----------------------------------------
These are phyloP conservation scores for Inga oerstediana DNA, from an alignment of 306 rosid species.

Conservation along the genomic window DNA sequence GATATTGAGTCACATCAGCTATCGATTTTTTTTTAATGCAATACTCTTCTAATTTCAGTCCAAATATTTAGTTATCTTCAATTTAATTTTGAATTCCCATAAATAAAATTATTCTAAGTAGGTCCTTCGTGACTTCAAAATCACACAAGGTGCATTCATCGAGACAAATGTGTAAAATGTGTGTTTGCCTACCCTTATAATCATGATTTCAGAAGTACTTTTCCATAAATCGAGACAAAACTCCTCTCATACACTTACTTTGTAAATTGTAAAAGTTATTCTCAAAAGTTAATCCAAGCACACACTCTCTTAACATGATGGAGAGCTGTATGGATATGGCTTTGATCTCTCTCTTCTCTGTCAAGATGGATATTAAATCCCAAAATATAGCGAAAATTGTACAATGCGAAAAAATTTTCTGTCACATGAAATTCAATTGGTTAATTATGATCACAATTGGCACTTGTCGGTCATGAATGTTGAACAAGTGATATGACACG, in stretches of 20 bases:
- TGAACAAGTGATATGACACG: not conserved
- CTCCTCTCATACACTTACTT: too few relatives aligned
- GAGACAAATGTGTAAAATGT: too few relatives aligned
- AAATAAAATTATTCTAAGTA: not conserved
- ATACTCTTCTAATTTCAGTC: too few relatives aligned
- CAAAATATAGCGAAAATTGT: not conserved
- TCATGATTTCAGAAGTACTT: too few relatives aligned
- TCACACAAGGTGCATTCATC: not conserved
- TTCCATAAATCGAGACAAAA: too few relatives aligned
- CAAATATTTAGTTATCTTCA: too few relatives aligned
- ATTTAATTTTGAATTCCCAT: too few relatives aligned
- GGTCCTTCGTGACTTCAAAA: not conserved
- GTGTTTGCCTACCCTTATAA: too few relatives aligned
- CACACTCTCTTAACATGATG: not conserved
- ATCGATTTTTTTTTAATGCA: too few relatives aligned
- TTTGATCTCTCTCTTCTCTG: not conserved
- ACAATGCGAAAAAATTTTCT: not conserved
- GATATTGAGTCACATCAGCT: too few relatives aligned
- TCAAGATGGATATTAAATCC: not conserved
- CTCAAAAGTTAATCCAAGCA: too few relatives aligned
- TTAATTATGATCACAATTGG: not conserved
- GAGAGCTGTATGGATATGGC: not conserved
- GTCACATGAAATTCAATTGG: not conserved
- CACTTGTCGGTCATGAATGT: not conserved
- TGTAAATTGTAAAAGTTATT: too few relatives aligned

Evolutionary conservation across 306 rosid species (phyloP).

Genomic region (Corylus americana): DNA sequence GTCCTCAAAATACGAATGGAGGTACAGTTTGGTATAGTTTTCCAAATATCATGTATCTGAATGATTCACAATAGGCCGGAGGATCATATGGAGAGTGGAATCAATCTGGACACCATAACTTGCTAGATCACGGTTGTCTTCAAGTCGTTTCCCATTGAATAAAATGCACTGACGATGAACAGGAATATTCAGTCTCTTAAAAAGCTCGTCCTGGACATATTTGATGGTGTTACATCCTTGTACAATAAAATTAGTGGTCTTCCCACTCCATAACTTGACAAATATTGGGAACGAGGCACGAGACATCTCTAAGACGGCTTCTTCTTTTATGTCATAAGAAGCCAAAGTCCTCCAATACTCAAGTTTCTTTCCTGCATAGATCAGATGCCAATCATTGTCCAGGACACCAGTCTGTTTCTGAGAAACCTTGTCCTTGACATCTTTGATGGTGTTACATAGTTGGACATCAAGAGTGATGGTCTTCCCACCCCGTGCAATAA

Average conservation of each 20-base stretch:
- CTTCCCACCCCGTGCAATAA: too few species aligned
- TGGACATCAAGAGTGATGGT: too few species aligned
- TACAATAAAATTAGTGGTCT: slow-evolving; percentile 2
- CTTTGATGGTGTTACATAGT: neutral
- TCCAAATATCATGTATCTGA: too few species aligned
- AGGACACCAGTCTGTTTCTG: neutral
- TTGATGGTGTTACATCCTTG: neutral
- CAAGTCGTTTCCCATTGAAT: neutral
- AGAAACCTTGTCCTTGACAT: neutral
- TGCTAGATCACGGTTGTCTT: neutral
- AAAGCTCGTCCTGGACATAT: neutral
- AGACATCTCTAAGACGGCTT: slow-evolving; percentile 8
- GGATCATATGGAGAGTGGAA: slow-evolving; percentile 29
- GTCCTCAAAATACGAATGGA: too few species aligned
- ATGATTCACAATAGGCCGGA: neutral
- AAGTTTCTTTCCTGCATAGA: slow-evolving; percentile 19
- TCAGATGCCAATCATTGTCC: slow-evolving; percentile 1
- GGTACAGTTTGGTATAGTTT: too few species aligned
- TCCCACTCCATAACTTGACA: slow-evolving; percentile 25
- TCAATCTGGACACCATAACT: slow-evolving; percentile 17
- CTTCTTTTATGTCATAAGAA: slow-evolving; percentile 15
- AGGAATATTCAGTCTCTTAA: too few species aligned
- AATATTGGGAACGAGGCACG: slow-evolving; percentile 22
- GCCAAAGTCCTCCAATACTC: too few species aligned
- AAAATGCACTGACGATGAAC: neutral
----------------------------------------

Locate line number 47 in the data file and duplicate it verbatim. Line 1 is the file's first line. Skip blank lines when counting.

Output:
- TCAGATGCCAATCATTGTCC: slow-evolving; percentile 1